In any scenario, it is best to have time on the calendar for this. Without a schedule, it becomes easy to put it off entirely and then your system becomes untrustworthy.
Actually Use Someday/Maybe Lists
It's one thing to collect items on a someday/maybe list. It's another to put them to work. I can capture ideas all day long every day of the week. But incubating them, curating them, and activating them is work in itself.
I see arguments against deleting items for these lists. But this is unfounded advice. If I have decided a task isn't something I'll do, delete it. Get rid of it. Make it go away. I don't want to keep skipping over it because I remember my decision. If I have decided the answer is no, then act on it and delete the thing.
I see the goal of someday/maybe lists as a place to keep tasks and projects I don't know if I want to do. It's also a great place to hold things that you want to do, but don't have time for this week.
And I say, "this week" intentionally. Sometimes we refer to these lists as bucket lists or a holding place for things to do in years to come. And that's fine, but these are also places to keep tasks you have committed to do in months to come, but you are not actively working on them right now. It's better to keep your "active" tasks limited to what you can do this week.
Review When You Don't Know
David Allen talks about the importance of the Weekly Review. And I have been a strong promoter for the Weekly Review for a long time as well. That's because I am terrible at sticking to it and need to make it as easy as possible to do.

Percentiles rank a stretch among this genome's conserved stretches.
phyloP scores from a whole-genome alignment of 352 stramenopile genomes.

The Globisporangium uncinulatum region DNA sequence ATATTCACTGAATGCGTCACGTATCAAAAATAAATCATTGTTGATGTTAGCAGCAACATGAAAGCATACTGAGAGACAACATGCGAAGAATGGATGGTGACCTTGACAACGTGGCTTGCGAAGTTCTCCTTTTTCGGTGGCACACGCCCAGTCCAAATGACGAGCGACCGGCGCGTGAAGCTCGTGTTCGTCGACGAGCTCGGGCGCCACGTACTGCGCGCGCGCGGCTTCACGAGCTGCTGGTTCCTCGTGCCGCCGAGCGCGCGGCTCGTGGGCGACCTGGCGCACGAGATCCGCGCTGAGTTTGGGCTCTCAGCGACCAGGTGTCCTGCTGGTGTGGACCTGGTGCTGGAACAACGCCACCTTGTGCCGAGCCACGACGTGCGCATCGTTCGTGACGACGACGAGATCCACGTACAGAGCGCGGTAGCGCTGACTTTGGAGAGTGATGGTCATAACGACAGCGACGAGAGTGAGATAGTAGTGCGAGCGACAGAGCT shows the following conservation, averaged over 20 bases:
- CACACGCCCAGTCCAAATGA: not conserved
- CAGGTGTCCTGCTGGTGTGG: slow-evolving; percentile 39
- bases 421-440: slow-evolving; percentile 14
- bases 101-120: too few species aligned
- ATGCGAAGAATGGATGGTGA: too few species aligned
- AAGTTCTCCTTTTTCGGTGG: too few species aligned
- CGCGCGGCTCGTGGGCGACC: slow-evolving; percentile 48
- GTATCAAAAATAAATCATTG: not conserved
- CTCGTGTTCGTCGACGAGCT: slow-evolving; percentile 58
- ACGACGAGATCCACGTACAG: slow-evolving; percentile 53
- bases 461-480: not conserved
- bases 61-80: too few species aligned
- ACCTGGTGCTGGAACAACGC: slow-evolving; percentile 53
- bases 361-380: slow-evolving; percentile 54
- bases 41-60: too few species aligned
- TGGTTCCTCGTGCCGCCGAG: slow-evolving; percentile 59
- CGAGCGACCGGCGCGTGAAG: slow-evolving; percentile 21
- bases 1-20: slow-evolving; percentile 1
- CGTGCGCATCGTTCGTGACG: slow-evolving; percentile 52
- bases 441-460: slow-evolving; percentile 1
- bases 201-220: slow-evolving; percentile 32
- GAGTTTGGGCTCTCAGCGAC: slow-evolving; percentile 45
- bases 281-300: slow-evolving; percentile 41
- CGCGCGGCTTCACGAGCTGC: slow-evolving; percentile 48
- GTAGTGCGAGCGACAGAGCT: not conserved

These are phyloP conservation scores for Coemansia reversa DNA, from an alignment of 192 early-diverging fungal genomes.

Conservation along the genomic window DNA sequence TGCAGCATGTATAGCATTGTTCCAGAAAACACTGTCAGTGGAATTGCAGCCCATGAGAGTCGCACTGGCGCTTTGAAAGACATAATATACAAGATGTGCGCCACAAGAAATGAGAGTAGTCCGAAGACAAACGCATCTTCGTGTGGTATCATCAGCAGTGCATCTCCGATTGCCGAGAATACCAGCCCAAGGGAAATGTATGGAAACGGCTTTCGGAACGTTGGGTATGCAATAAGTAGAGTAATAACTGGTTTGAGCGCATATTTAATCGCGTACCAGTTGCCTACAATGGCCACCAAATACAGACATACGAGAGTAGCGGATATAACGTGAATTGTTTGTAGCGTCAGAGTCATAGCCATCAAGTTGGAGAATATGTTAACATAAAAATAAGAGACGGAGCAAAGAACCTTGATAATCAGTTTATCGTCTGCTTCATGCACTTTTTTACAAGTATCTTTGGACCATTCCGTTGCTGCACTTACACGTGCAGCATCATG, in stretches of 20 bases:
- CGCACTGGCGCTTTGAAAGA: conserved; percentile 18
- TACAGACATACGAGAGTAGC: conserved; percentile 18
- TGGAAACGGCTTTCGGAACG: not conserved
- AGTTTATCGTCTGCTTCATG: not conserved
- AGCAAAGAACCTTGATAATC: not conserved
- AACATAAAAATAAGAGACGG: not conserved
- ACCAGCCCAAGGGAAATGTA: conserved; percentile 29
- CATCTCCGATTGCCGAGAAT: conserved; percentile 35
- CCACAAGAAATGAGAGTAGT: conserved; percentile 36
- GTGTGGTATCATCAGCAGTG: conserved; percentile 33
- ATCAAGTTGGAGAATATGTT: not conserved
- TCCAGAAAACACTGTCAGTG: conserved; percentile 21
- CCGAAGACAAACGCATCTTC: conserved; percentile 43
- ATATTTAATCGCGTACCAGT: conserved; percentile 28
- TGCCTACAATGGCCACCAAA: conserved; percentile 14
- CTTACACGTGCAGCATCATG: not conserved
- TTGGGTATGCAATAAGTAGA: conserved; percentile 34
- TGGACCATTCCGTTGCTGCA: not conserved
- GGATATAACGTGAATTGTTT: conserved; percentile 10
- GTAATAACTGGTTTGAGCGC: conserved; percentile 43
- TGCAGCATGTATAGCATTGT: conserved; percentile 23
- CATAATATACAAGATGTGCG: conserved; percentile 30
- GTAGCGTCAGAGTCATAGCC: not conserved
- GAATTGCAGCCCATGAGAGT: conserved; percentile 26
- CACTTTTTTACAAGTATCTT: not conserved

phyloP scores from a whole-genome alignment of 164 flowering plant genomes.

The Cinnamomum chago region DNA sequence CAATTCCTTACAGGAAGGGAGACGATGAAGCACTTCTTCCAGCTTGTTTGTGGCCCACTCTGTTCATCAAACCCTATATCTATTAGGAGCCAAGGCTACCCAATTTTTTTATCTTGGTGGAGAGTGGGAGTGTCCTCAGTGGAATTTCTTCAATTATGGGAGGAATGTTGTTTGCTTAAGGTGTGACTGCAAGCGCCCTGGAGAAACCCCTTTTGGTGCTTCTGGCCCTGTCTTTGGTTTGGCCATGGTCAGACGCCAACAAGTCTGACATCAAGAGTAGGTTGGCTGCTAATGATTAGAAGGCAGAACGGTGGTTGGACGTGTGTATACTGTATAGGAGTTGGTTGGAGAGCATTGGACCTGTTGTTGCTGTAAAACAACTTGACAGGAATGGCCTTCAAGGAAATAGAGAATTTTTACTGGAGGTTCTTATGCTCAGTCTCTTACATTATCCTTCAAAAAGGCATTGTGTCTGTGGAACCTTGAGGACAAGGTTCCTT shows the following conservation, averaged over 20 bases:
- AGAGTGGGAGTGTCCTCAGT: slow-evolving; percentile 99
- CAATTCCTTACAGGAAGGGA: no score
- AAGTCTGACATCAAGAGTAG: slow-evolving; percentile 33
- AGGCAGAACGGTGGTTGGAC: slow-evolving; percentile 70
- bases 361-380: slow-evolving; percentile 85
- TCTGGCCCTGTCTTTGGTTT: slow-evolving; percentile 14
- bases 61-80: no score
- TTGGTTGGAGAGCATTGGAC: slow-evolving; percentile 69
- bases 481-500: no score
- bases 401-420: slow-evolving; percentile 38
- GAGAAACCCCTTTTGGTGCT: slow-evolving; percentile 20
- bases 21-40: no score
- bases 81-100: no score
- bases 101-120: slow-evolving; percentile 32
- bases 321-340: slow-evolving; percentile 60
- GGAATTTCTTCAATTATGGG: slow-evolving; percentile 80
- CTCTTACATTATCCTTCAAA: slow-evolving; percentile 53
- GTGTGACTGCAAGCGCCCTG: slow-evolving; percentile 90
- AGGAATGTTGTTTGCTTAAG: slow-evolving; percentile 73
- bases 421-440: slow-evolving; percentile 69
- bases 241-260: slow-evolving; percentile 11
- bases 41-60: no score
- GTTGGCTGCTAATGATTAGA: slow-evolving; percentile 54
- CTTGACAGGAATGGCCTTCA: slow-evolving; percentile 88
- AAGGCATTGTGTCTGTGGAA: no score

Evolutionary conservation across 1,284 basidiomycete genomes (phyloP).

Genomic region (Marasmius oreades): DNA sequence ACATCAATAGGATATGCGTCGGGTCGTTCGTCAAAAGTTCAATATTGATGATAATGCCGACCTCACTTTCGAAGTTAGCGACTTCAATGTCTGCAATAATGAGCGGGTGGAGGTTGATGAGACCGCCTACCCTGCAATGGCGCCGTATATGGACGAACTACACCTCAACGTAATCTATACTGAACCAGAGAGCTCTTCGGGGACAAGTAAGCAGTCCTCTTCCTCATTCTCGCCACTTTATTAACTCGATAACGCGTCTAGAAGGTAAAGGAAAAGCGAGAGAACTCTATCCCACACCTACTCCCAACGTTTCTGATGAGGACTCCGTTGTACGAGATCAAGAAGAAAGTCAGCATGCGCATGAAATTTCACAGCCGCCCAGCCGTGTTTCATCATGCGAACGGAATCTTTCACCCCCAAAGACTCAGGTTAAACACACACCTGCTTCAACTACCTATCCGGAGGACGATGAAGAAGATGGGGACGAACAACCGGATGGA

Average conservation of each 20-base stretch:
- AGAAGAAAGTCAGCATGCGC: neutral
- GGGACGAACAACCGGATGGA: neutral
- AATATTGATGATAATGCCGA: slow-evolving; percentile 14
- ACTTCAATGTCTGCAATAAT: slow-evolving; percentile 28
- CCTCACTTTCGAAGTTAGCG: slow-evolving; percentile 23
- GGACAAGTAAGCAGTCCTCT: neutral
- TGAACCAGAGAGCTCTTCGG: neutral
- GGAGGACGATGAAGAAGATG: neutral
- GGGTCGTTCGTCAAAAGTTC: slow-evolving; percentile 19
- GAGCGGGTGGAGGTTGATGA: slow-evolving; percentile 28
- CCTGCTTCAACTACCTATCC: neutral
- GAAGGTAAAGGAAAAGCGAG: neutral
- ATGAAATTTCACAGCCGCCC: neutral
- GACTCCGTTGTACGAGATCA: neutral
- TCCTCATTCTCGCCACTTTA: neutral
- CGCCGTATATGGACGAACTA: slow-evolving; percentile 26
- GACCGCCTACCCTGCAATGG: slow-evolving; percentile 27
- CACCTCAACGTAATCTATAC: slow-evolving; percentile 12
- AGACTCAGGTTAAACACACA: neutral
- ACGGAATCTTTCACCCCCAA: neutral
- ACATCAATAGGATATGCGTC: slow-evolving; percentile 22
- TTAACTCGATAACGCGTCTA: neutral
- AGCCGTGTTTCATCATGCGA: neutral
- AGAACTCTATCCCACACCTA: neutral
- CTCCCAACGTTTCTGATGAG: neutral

And although I find a scheduled time for a Weekly Review valuable, you can't always trust or rely on a single, weekly time for updating your system. It's pretty common for a new project to land on my plate mid-week or to cut an existing project. And every time that happens, I need to do an extra Weekly Review. It's the only way I know to refresh my commitments for the week.
A Weekly Review is important, but it's also important to review your vision and life mission when you have life changes. I try to do quarterly and annual reviews to ensure I have a good vision to work towards and that I'm working on my life mission. But when a job change happens, an illness strikes, or my wife and I decide to take on a big household project, I often need to review these again. It helps to make sure I am not running forward (backward?) haphazardly but moving towards my vision for the future.
Trust Your Previous Decisions
One of the big mistakes I have made in the past with my GTD system is second-guessing my decisions about what to work on each day. I have built dashboards and today lists for a long time. And I still do this.
But the problem comes when I look at the list, see things I don't want to do, and convince myself that there is something better to work on. And this enables me to procrastinate to no end.
Don't do that. Trust the system you set up. Trust your thinking-self from earlier and work the list.
If Not Now, When?
This is a question I picked up from Patrick Rhone a few years ago. If I am not committing to completing a task right now, when will I commit to it? What day on the calendar or what time will I set aside for it?